AL-SOUDAH, Saudi Arabia (AP) — Atop a string of green mountains in Saudi Arabia, a monthlong festival drew a medley of yoga enthusiasts, extreme adventure seekers, tourists and traditional Saudi families — many wearing colorful flower crowns native to the region as the kingdom looks for ways to revamp its image and build up tourism.
The al-Soudah festival, which ran throughout the month of August, gave visitors a chance to experience a unique region in Saudi Arabia and take part in outdoor sports like hiking, mountain biking, paragliding, horseback riding, zip lining and bungee jumping. Thousands also attended concerts by Middle Eastern superstars.
Scenes of women zip lining and young Saudis at concerts, while nevertheless in a remote village, are a stark departure from the ultraconservative policies that for decades barred concerts and gender mixing, as well as shunned women's sports in the kingdom.
The reforms are being pushed by Crown Prince Mohammed bin Salman, the king's powerful 34-year-old son. He is looking to revamp the country's economy to become more resilient in the face of lower oil prices. Boosting domestic spending and opening the country to foreign tourists are seen as ways to create more jobs for the millions of young Saudis who will be entering the workforce and looking for jobs in the coming years.
The al-Soudah festival attracted between 12,000 and 15,000 visitors per day, said Husameddin al-Madani, who oversaw the event. Most visitors to the festival were Saudi citizens, but it also drew foreign tourists.
Unlike Saudi Arabia's major cities — which have limited outdoor spaces for sports, especially for women who must wear long flowing robes known as abayas in public — Saudi women in al-Soudah wore fitted jeans and sneakers under their rolled up abayas to hike up the mountain. Other Saudi women were seen zip lining between cliffs. In keeping with local custom, many kept their faces and hair covered.
The weather in August in the village of al-Soudah, located in the southwest Asir province, is a comfortable 22 degrees Celsius (70 Fahrenheit) in August, unlike the capital, Riyadh, or the coastal city of Jiddah, where temperatures exceed 43 degrees Celsius (105 Fahrenheit) throughout the summer. In the winter, parts of the mountain range see snow.
Al-Soudah sits on part of the Sarawat Mountain range in the southwest of the Arabian Peninsula, some 3,000 meters (9,840 feet) above sea level. Its highlands are covered in the green of juniper trees. The area is also home to baboons, who were kept away from the festival with help from Human Wildlife Solutions based in Cape Town, South Africa.
Jiddah city resident Noura al-Moammar said she was surprised by the region's climate.
"I never thought, honestly, that my country is that rich with nature," she said. "It's amazing for us to discover and see the different cultures and landscapes and weather in our beautiful Saudi."
In the nearby village of Rijal Almaa, the men wore flower crowns, or garlands, made from local flowers and herbs. Visitors here were treated to garlands of their own, local tribal dances, coffee, tea and evening lightshows displayed on the village's 500-year-old distinct natural clay, stone and wood structures.
The festival also drew extreme sports enthusiasts, including wingsuit base jumpers. Saudi media reported that British adventurer and astronautical engineer Angelo Grubisic died during a jump off the side of a cliff at the festival when he experienced difficulties reaching the landing site at speeds of around 160 kilometers (100 miles) per hour.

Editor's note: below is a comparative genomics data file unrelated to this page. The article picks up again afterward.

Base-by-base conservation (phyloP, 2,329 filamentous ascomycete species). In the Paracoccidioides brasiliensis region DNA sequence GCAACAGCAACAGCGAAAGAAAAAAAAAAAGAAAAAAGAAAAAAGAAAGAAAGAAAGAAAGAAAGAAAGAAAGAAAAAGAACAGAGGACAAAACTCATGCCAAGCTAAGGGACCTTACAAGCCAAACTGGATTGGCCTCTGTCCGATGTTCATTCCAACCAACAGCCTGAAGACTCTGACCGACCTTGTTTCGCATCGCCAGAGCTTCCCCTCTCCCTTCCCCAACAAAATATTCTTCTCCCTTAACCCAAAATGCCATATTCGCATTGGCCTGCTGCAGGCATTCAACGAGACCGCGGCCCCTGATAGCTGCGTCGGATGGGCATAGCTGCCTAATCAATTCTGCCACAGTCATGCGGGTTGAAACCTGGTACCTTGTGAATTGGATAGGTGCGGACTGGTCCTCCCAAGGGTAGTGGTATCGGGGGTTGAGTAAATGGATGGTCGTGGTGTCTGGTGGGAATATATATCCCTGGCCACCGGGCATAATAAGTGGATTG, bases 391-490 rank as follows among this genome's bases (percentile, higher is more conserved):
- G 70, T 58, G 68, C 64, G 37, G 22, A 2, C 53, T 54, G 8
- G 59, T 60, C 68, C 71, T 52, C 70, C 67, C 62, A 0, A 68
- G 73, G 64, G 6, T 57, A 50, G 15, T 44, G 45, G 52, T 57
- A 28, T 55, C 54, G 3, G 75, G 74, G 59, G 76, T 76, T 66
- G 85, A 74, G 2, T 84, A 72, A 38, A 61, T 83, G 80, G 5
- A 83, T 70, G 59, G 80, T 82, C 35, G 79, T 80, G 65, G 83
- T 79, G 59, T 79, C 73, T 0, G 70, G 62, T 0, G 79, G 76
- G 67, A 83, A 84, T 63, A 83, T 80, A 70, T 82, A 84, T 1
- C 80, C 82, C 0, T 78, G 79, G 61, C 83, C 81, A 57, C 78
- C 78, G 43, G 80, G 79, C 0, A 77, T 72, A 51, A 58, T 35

The festival took place less than 50 kilometers (30 miles) from the airport in Abha, the capital city of the region of Asir, which has been targeted by Iranian-allied Yemeni rebels. Saudi Arabia has been waging war in Yemen against the rebels, also known as Houthis.
Still, visitors at the festival said they felt extremely secure.
"I couldn't feel safer, honestly," said Paris Verra, a 24-year-old American visitor. "The city is vibrant, and I was walking down the streets at like 1 and 2 a.m. and having tea with locals."
"Coming from America, there's obviously a lot of misconceptions ... but I'm here to show and prove it's nothing but incredible ... I hope everybody gets a chance to visit this place one day," she added.
So serene was the vibe at the festival that Alwaleed al-Keaid, who runs a Saudi hiking company, led morning mediations atop the mountain.
"We start our mornings with a mediation session in this gorgeous environment where we thank God for this blessing and meditate," he said. "When we're done, we try the local bread with honey... and help people enjoy nature, forget about the rest of the world and live in the moment."
The festival also had its share of glitz and glamour with concerts by Middle Eastern mega stars, including Emirati singer Ahlam and Iraqi singer Kazem al-Saher. Their performances drew thousands of fans and al-Saher's concert alone generated 1.5 million Saudi riyals ($400,000) in ticket sales, festival organizers said.
The al-Soudah festival is one of 11 taking place in different parts of the country this year. The initiative, dubbed Saudi Seasons, is aimed at developing tourism and providing Saudis with temporary and permanent jobs.
Al-Madani, the CEO of the al-Soudah festival, said at least 515 young men and women were hired from the local community to assist in the monthlong event. Local businesses also got a boost by contributing to food trucks and other services.
Associated Press writer Aya Batrawy in Dubai, United Arab Emirates, contributed to this report.